Media Products Influenced By The Cumulative Advantage

February 8, 2008

Found a few days ago this NYTimes article from April 07 by Duncan J. Watts. He is a professor of sociology at Columbia University and he did a quite interesting experiment on consumer behavior.

He analysed consumer behavior around the assumption:
“People almost never make decisions independently.”

This has big consequences on the success of products and especially media products.

“The reason is that when people tend to like what other people like, differences in popularity are subject to what is called “cumulative advantage,” or the “rich get richer” effect. This means that if one object happens to be slightly more popular than another at just the right point, it will tend to become more popular still. As a result, even tiny, random fluctuations can blow up, generating potentially enormous long-run differences among even indistinguishable competitors — a phenomenon that is similar in some ways to the famous “butterfly effect” from chaos theory.”

So far that`s not really new, it`s also a bit comparable to “network effects“. But the experiment showed, that it isn’t possible to predict the success of a product, when there is something like “cumulative advantage”.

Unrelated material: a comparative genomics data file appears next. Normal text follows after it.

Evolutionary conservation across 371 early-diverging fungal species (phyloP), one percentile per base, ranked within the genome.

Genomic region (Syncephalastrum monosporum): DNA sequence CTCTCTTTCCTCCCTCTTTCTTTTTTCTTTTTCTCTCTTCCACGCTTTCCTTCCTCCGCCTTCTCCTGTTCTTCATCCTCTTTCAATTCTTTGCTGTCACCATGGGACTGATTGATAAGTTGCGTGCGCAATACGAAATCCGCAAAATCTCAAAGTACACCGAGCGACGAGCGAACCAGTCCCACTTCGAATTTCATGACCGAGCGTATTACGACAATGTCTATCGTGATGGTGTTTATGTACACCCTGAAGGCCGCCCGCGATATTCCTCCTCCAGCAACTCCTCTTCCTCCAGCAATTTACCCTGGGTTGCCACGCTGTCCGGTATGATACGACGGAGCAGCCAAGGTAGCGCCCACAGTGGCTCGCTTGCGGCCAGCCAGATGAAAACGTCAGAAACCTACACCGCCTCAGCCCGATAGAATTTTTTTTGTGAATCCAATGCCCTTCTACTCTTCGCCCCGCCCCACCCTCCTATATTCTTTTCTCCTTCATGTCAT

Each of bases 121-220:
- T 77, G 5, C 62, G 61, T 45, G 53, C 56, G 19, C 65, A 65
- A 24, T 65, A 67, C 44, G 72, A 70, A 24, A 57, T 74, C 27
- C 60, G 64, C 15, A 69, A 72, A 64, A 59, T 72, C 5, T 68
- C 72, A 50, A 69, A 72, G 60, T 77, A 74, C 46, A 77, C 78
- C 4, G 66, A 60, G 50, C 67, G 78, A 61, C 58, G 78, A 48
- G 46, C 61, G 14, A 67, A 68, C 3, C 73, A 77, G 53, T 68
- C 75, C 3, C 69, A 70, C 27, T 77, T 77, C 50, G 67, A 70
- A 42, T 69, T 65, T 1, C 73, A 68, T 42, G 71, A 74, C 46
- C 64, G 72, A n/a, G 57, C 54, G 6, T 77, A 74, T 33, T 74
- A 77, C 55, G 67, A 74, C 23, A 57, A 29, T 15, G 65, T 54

The experiment was simple:

“In the webbased experiment participants were asked to rate songs of bands they had never heard of. Some of the participants saw only the names of the songs and bands, while others also saw how many times the songs had been downloaded by previous participants (social-influence group).”

With the result:

“In all the social-influence worlds, the most popular songs were much more popular (and the least popular songs were less popular) than in the independent condition. At the same time, however, the particular songs that became hits were different in different worlds, just as cumulative-advantage theory would predict. Introducing social influence into human decision making, in other words, didn’t just make the hits bigger; it also made them more unpredictable.”

Find detailed information on the experiment here.

What does that mean? In a world of web 2.0, Facebook, Myspace and this effects get stronger as ever before, and is much more complex than in the old mass media age. There is now more than just the weekly music charts, or the playlist of your favourite radio and music television channel. That`s why there will always be a “high peak” at the beginning of “the long tail”.

What does that mean for the media industry?

“The implication for marketing executives is that they should de-emphasize designing, making and selling would-be hits and focus instead on creating portfolios of products that can be marketed using real-time measurement of and rapid response to consumer feedback.

In a short article in the Harvard Business Review Duncan J. Watts and Steve Hasker recommend five strategies in more detail.


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